3. Driving Without Your Headlights on During Bad Driving Conditions
News flash – even if your car is painted bright lemon yellow, you may be almost invisible in the hazy morning light or the evening sunset. If you are in the rain, snow, fog, evening, night, or early day, turn on your lights!
Even if it is just cloudy out, that can be enough to darken the overall sky and thus darken the image of any vehicles out on the road. Parking lights are better than nothing, but it is safest to get in the habit of turning on your headlights when you drive (and back off when you park!).
Can’t tell you the number of times I spotted a car that was almost invisible until it was unsafely close just because they didn’t have their headlights on when it was dark or pouring rain.
It’s also more dangerous for the driver not using headlights. Not only is it harder to see them, they will have a harder time seeing the road.
4. Passing in an No-Passing or Unsafe Area
This includes passing on turns, curves, hills, double-yellow-lines, intersections, or using a two-way turn lane or exit-only lane to pass. Any of these options aren’t safe and put the offender and others right in harm’s way.
If someone is making an illegitimate pass, you have no choice but to slow down, pull off as much as possible, and pray they make it by you and the other car OK.
Always wait for a safe and legal opportunity to pass. Even if trying to pass in a legitimate and legal passing area, if it appears that there may not be enough time to complete it safely, slow down and wait for the next opportunity.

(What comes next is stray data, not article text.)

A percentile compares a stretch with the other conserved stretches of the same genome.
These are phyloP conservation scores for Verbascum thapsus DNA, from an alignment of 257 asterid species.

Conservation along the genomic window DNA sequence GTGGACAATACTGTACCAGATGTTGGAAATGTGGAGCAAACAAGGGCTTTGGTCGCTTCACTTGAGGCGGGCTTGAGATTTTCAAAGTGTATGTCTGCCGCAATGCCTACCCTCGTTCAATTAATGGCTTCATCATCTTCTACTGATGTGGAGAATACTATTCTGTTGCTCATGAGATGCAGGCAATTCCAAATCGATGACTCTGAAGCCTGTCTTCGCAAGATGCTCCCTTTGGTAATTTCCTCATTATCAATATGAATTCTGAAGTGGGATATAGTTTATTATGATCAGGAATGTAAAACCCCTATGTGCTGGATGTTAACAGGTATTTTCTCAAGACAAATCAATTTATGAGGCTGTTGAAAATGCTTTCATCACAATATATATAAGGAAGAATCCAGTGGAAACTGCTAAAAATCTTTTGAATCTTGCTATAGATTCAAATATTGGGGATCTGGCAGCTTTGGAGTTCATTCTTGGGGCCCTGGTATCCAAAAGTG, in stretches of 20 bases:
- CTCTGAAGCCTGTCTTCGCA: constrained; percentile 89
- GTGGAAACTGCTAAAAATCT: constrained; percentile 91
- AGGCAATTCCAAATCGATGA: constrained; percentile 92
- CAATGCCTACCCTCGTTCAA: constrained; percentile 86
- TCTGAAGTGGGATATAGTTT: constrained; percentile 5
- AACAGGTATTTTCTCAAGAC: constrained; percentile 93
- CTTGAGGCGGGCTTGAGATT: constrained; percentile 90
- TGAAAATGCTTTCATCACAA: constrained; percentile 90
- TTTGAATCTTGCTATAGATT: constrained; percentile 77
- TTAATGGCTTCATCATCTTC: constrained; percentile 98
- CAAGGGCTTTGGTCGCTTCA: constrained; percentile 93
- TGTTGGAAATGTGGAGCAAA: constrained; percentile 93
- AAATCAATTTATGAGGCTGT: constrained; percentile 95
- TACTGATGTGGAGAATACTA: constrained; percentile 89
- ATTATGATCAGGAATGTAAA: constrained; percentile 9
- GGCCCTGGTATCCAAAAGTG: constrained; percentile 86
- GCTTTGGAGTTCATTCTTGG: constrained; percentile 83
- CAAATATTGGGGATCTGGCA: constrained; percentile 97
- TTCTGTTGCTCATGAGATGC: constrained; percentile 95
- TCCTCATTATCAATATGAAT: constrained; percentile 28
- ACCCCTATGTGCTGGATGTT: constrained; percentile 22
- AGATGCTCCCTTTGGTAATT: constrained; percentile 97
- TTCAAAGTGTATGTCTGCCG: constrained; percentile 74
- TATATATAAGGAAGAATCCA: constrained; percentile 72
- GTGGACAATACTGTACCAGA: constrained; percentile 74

If this sounds like stupidly obvious advice – it is. However, people pull still stunts like this all the time.
5. Not Allowing Cars to Merge onto the Freeway
One time, I was heading home and trying to merge onto the freeway from what starts out an entrance to the freeway and immediately becomes an exit-only lane.
There was roughly one other car on the road and two other lanes available. They were in the lane I needed to get in. They were riding right along side me. I tried speeding up, the other car sped up. I tried slowing down, whether or not it was intentional they slowed down as well.
I wound up having to get back off the freeway. That isn’t a safety hazard as it was, but if it weren’t for that option it could’ve been. Slow down, speed up, or move over if you can.
Leaving someone to get on the freeway from a stopped position is rude and dangerous.
6. Running Red Lights
I try hard to avoid this at all costs, though I’m not really referring to sitting out in the middle of an intersection waiting to turn on a solid green light and it turns yellow/red while you’re out there.
Yellow means, “prepare to stop if it is safe to do so”. It does not mean, “gun it so there will be no way to stop safely before it turns red”.
Some lights are trickier than others, but most people seem pretty capable of estimating whether or not they’ll have enough time to make it through before they find themselves running a red. If you’re at least in the intersection when it’s red, it’s not good but it’s safer since people are likely to see you before they start going.